Similarly, there are organizations that help profiling NGOs and enlist their credentials, to help people decide causes to donate to. GiveIndia is one such organization. “We have reviewed over 3,000 NPOs from all over India to identify over 200 organizations that have met with our listing criteria,” said Vaswani. Guidestar works in a comparable attempt to profile NGOs across India. “Guidestar India acts like Facebook for NGOs as it helps them developing their profiles. It lets them add details and document their work,” says Singh.
“Most NGOs work in rural areas. This makes their visibility to the urban public quite low. So it is necessary for the NGOs to have a certain amount of visibility in terms of a website or newsletters,” says Singh. “Taking small steps is the key for people who want to start contributing towards an NGO. Donate small amounts, check the accreditations of the organization, check if they file income tax, are some of the steps that a person can take to make sure that his/her money or efforts are going to the right cause,” adds Singh. Apart from CA, which is the pioneer for accreditations of NGOs in India, support of certain organizations also adds to the credibility of the NGO. “Mumbai Mobile Creches, an organization that works in the field of education for children of migrant and construction workers in Mumbai, has been accredited by CA. It is also supported by The British Asian Trust and been listed by GiveIndia for donations. This increases the reliability of the organization,” explains Singh. People should check for an organization’s registration documents, audited accounts, annual report, returns filed with statutory authorities and pictures, which serve as supporting reference. Tarika Vaswani believes in a more proactive approach in identifying a genuine organization and says, “One can also be upbeat about checking the work done by an organization by validating it themselves. A person can visit the NGO and see the work they do first hand. Also volunteering is another option as it gets one involved in the cause.”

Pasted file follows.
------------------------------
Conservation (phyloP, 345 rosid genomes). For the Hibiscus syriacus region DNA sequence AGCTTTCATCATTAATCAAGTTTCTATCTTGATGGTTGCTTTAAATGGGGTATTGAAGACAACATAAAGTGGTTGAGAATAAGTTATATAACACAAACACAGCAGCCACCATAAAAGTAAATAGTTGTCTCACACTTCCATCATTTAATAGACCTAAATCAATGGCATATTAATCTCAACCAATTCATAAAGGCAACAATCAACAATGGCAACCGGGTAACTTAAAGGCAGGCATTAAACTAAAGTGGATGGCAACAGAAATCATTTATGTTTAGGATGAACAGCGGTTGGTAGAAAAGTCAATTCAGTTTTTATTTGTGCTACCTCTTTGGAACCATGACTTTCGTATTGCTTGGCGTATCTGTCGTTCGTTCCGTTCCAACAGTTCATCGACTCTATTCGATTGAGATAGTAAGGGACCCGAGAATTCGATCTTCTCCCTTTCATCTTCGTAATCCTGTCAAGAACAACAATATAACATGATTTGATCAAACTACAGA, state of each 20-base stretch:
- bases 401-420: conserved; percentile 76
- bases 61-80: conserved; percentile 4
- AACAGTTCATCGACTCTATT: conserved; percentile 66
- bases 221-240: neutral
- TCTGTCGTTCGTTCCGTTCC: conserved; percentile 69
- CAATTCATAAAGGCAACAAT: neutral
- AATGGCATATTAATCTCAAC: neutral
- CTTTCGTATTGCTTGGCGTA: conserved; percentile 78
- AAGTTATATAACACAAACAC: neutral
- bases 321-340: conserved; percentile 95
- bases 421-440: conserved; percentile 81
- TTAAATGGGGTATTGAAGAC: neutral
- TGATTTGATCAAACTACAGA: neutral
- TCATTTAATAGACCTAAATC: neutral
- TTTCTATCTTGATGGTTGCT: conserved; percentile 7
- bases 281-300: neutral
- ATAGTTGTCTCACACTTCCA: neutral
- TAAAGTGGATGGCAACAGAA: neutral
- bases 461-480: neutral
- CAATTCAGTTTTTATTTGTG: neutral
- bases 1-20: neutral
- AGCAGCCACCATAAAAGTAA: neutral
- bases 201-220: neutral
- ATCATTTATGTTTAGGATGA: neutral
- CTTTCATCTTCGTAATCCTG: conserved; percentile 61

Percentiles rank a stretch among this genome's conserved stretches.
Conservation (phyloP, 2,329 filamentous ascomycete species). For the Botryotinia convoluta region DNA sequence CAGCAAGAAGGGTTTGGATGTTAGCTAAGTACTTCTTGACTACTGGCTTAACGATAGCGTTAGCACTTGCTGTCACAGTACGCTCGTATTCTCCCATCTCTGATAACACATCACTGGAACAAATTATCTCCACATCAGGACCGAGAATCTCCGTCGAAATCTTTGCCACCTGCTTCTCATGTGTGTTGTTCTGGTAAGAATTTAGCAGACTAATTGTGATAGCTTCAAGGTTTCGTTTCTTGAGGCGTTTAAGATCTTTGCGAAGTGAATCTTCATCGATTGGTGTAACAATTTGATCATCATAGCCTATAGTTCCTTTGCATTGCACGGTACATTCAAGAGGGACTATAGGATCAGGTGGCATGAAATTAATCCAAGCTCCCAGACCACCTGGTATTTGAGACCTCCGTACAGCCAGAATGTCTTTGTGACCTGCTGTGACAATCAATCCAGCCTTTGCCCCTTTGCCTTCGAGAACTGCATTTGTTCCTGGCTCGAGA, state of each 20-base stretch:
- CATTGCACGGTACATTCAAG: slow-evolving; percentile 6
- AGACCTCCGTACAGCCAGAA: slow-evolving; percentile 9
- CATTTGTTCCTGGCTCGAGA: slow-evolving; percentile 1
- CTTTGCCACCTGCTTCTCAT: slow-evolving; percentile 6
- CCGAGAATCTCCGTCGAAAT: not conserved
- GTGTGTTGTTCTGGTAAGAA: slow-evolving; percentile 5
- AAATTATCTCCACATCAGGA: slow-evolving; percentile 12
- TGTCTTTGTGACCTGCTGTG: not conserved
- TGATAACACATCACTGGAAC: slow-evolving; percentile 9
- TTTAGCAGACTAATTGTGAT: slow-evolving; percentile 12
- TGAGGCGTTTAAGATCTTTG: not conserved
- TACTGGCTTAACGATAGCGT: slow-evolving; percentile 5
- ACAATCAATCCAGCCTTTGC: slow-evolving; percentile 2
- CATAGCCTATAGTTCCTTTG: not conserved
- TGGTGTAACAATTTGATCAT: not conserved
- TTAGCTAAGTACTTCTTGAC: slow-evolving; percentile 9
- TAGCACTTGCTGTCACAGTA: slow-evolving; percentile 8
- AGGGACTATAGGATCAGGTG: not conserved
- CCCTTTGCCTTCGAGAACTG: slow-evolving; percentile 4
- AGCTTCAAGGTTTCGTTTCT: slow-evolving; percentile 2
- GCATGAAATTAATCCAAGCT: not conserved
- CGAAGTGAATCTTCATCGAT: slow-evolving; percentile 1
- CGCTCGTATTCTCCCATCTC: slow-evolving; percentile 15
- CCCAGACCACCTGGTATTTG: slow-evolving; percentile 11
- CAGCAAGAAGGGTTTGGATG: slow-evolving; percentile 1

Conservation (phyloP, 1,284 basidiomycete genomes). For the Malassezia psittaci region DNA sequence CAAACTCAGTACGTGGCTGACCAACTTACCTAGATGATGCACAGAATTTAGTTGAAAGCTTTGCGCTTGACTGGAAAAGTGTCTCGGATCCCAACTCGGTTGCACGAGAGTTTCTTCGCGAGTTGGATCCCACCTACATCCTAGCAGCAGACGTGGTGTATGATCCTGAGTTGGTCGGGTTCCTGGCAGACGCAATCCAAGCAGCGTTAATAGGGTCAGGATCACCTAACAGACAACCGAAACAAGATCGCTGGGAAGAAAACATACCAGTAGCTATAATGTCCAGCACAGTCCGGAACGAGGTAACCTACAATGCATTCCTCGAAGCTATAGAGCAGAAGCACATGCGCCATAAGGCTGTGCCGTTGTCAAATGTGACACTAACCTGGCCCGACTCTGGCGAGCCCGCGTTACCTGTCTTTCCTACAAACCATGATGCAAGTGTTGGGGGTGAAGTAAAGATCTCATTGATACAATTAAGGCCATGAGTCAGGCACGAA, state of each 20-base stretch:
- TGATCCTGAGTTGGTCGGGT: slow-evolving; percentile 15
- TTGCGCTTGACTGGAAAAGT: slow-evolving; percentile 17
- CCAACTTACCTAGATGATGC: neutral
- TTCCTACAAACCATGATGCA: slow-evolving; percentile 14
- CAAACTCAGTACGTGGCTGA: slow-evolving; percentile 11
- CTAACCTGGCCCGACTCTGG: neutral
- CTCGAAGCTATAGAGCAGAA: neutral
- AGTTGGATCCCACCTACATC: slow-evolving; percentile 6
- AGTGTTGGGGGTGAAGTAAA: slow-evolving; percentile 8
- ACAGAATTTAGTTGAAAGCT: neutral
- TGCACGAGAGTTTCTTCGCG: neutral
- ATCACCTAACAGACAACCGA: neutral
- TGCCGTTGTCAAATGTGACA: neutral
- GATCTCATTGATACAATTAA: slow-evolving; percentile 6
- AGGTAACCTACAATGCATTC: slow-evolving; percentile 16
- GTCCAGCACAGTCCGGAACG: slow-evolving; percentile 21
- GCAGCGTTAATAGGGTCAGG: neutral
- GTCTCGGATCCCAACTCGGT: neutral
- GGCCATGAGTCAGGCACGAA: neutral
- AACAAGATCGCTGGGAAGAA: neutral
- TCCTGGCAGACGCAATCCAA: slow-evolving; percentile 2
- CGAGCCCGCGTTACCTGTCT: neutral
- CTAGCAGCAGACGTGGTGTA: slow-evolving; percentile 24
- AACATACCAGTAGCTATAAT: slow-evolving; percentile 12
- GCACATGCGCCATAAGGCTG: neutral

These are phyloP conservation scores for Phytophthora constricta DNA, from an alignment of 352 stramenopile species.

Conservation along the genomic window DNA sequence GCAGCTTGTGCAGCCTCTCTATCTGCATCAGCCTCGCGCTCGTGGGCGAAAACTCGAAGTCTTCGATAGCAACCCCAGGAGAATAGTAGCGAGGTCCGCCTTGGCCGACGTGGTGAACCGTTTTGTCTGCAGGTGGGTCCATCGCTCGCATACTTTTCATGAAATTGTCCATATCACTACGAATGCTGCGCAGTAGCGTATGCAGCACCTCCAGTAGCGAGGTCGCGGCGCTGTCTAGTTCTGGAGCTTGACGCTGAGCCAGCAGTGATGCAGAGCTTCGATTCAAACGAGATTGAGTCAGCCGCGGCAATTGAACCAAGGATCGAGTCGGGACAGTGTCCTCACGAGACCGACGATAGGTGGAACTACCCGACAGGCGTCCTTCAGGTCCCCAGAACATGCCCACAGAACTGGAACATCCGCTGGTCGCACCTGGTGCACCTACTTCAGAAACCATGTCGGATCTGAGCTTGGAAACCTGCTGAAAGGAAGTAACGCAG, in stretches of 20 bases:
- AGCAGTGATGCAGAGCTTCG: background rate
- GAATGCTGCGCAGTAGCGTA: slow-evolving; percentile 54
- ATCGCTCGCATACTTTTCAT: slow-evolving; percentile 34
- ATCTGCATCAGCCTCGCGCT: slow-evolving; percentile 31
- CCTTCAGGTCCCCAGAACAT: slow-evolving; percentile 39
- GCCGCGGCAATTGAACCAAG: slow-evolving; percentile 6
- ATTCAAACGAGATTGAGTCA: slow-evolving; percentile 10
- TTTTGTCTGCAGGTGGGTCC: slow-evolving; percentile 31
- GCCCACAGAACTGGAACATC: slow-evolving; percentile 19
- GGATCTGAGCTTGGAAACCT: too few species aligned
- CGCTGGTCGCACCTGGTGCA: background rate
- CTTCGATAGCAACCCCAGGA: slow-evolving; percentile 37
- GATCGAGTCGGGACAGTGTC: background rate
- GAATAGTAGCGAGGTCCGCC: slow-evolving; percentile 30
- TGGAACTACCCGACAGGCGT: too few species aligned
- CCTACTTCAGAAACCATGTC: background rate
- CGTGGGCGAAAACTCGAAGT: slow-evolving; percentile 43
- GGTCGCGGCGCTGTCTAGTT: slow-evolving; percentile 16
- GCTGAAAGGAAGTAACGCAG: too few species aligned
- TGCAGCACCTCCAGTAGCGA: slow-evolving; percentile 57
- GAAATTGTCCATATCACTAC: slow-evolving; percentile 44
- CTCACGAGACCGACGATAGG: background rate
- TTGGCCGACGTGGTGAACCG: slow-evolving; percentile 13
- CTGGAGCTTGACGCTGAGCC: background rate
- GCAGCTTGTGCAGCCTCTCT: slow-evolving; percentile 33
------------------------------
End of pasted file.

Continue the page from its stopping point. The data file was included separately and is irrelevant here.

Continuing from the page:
Demanding a detailed personalised feedback is another way in which people can ensure proper allocation of their funds. “If I donate for the education of a child in a village in Andhra Pradesh, I can demand my NGO to send me a personalised feedback. They can send me pictures, report cards, work done by the child to keep me updated about the developments in the child’s education,” adds Vaswani. Online donation portals should have a clear track of the money that was donated. One should make sure that you get a feedback report, enlisting details of how your money was spent. The crux of the matter is that one should ensure that the NGO they are contributing towards should be accredited and should file income tax returns. The organization should be able to show you their work in form of pictures, documents, videos etc. One should ensure that they take the tax receipt of the contribution they made. One can also be proactive and volunteer with the organization.
As an individual donor, one should ensure that
The donation is made in the name of the organization and not in the personal name of any trustee or individual.
If the donation is substantial, the donor may also state in the letter of donation, the purpose for which the donation is being made.
The donor should look into details of the organization's governing board.
One could look into the past work of the NGO and implementation of its projects.
The individual donor should be issued an official receipt for the amount donated.
The donor needs to ensure that the organization is duly registered under the existing provisions of the legal framework.
The donor may also ask for a written commitment from the organization, that the donation so received will be spent only for the purpose for which it was given.
The credibility of the organization can be assessed by visiting the website of that organization and ensuring that there is no lack of legal compliance.